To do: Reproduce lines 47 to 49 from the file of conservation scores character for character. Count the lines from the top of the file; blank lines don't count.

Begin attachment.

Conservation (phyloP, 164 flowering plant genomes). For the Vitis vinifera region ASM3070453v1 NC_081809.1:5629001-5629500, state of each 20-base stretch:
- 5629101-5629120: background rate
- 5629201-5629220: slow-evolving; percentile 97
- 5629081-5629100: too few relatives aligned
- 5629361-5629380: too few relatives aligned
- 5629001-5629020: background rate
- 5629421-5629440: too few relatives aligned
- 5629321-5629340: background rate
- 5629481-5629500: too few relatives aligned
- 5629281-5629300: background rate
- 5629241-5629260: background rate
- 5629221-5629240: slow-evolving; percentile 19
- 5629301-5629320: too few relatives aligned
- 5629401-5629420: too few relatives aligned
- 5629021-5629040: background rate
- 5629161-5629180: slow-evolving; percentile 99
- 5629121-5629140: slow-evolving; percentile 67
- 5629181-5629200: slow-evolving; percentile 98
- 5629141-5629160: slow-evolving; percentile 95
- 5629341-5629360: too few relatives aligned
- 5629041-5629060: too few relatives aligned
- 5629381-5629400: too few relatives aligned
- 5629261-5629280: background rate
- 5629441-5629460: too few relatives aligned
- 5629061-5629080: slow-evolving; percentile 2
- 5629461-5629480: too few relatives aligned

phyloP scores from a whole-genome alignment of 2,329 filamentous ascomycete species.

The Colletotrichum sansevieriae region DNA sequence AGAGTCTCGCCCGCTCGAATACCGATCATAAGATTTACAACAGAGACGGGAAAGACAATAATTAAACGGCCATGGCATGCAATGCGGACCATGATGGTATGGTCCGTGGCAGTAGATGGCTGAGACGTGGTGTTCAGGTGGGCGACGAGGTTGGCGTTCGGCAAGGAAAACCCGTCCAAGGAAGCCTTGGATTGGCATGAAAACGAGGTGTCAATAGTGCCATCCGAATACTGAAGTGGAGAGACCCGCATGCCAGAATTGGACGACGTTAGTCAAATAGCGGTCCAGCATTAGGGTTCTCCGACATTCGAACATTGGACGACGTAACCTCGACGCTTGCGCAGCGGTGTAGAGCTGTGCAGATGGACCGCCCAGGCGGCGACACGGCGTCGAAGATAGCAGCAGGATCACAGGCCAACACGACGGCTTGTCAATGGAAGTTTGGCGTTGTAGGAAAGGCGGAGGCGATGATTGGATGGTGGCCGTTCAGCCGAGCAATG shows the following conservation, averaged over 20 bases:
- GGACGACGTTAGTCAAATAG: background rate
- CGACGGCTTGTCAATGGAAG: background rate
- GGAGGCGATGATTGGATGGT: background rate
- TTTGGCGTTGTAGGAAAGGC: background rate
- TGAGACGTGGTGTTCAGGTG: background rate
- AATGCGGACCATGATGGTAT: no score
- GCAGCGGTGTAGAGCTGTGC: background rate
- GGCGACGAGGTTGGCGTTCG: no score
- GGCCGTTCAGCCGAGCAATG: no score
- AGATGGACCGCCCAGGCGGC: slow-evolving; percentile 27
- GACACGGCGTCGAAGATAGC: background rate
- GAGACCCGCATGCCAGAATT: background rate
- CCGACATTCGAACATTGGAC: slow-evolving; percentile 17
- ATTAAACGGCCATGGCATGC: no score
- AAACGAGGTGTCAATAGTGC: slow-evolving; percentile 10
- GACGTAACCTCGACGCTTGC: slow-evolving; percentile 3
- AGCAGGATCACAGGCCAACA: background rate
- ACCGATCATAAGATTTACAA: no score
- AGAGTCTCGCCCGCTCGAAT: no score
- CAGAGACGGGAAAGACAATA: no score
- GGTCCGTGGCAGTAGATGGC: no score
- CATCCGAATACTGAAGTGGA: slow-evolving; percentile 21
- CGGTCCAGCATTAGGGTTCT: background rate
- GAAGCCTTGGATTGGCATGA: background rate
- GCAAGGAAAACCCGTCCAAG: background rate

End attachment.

- AGAGTCTCGCCCGCTCGAAT: no score
- CAGAGACGGGAAAGACAATA: no score
- GGTCCGTGGCAGTAGATGGC: no score